Each year we run a series of projects in which students join in-country professionals to trek to rural villages that have no access to oral healthcare. Temporary clinics are set up where patients are screened, and if necessary, treated for free. Each clinic sees thousands of people attending, and with the emphasis on students performing as much of the dentistry as possible, there is plenty of patient interaction.
Although we bring materials and equipment from the closest major cities, the temporary clinics are by no means well-resourced. Dentists will need to return to the basics of their training, diagnosing and treating conditions without a sophisticated laboratory or dental equipment. Treatment procedures will also be affected by geographical location and the high poverty in these rural areas - for example extractions often need to be undertaken rather than root canal work as patients simply can't get to the hospital for ongoing, complex treatment.
Unfortunately cost, distance and a lack of education in resource-poor countries also means patients regularly present themselves with diseases or pathologies that have advanced to a critical stage. The chance to witness and treat these conditions will undoubtedly teach you new skills and enhance your understanding of disease progression.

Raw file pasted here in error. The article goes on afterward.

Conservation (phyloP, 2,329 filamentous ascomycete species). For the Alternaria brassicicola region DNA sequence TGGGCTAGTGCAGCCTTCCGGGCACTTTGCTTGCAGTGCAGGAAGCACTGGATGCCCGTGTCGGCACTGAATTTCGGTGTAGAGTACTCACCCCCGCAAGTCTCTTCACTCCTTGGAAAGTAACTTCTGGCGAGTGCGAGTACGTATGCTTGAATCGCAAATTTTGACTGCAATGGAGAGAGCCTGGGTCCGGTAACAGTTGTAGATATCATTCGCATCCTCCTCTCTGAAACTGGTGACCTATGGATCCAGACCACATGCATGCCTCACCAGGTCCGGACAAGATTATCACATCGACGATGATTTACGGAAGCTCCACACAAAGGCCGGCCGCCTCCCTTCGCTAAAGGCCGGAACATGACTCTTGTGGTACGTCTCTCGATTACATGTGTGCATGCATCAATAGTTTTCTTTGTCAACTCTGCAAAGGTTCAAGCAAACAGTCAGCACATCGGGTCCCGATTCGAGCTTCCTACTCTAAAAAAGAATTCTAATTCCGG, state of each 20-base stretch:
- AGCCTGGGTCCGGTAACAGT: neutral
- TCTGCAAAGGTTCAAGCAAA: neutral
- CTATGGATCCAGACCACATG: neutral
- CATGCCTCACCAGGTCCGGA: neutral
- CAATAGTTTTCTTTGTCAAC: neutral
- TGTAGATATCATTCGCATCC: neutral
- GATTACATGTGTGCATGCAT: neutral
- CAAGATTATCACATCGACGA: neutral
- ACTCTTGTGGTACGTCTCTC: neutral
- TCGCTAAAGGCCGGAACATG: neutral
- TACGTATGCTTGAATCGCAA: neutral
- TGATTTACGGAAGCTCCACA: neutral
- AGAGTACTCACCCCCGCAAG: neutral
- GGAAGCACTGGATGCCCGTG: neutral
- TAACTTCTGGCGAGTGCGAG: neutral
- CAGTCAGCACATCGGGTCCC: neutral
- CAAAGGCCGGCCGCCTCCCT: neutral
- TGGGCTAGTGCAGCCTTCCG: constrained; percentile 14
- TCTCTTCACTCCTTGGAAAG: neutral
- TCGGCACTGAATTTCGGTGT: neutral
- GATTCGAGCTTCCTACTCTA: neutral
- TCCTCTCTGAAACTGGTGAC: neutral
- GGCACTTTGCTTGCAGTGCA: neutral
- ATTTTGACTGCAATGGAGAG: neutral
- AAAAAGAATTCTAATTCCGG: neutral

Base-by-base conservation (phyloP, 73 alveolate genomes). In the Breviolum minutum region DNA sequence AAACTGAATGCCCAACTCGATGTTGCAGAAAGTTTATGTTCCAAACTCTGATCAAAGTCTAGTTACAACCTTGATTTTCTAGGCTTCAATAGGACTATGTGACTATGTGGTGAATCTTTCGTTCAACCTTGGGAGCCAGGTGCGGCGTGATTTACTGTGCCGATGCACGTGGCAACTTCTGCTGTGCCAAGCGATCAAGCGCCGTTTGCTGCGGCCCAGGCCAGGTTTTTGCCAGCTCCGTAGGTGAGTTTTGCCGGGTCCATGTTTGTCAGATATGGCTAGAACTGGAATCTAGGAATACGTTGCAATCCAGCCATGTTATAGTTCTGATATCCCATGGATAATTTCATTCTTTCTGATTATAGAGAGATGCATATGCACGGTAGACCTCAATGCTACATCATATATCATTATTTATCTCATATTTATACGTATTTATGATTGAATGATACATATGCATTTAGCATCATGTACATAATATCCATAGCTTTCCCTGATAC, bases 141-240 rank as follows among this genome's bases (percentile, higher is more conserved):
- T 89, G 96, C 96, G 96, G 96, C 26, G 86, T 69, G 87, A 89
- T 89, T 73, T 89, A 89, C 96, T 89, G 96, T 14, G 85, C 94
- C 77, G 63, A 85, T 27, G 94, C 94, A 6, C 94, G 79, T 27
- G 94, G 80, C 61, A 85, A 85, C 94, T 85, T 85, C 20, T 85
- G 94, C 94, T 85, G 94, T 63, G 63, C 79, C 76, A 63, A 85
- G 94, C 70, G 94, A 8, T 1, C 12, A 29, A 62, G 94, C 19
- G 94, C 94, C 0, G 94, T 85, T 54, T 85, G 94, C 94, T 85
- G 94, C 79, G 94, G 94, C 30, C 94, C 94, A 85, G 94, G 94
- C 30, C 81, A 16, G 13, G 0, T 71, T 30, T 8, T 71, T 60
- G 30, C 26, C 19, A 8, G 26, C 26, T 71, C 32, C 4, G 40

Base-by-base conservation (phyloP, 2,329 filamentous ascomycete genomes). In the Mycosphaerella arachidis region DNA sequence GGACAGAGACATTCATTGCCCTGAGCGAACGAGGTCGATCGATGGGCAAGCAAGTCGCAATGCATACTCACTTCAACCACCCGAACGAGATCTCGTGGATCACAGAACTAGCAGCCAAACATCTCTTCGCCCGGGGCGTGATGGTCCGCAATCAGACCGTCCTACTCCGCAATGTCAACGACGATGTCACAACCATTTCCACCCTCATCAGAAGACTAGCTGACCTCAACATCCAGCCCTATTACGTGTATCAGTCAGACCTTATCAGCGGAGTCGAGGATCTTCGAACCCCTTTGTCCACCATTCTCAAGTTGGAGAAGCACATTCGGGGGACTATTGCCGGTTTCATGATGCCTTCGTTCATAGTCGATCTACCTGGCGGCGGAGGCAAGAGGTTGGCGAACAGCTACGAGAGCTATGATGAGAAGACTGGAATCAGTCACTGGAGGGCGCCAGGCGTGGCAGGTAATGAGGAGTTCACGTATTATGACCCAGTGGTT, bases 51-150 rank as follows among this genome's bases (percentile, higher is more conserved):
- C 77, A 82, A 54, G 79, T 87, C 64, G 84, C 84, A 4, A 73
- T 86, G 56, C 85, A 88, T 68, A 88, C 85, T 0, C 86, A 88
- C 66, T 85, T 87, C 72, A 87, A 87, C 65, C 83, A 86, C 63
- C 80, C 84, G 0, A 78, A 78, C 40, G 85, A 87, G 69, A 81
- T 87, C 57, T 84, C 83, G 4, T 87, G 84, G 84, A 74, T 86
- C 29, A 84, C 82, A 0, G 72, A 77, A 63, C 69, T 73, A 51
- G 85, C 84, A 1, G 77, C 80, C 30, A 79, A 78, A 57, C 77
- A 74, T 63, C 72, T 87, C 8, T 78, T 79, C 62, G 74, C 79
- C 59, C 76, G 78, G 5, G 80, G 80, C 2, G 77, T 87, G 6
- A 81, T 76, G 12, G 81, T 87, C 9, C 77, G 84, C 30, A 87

We work closely with both private and government hospitals to source both the equipment and the right supervision. We also have extensive contacts with the local media and the villages themselves, so that we can make sure that people are aware of the outreach programmes and what we are offering.
It is important to us that the projects are sustainable - we don't want to just go in, take out some teeth then disappear. We put an enormous amount of groundwork into each project, working with our partners and the community to ensure sustainability. We often return to the same villages, or invite them to neighbouring projects, to see how their oral healthcare has improved. We also encourage students to run dental health classes, teaching children how to brush their teeth properly, to try and prevent problems in the future.Read more about the 2013 projects
Latest from the Blog about Dentistry & Dental Outreach
2012 was a great year for us. We set up four temporary clinics and averaged 600 patients at each. To think we were able to relieve the pain and prevent greater problems for so many rural Nepalese people is a real credit to our students.
Not only did we treat their dental pain, we aimed to treat all dental disease in order to stabilise the patient’s oral health and prevent them suffering from dental pain in the future.
Cathryn Sherlock, University of Leeds 2012Read More
Our primary aim of treatment was to get patients out of pain and, provided we had enough time, carry out further treatments.
Emily Hooper, Bristol University 2012Read More
The idea of travelling to another country, and putting the skills learnt on the course into practice to benefit others really appealed to me.
Anisha Sangha 2012Read More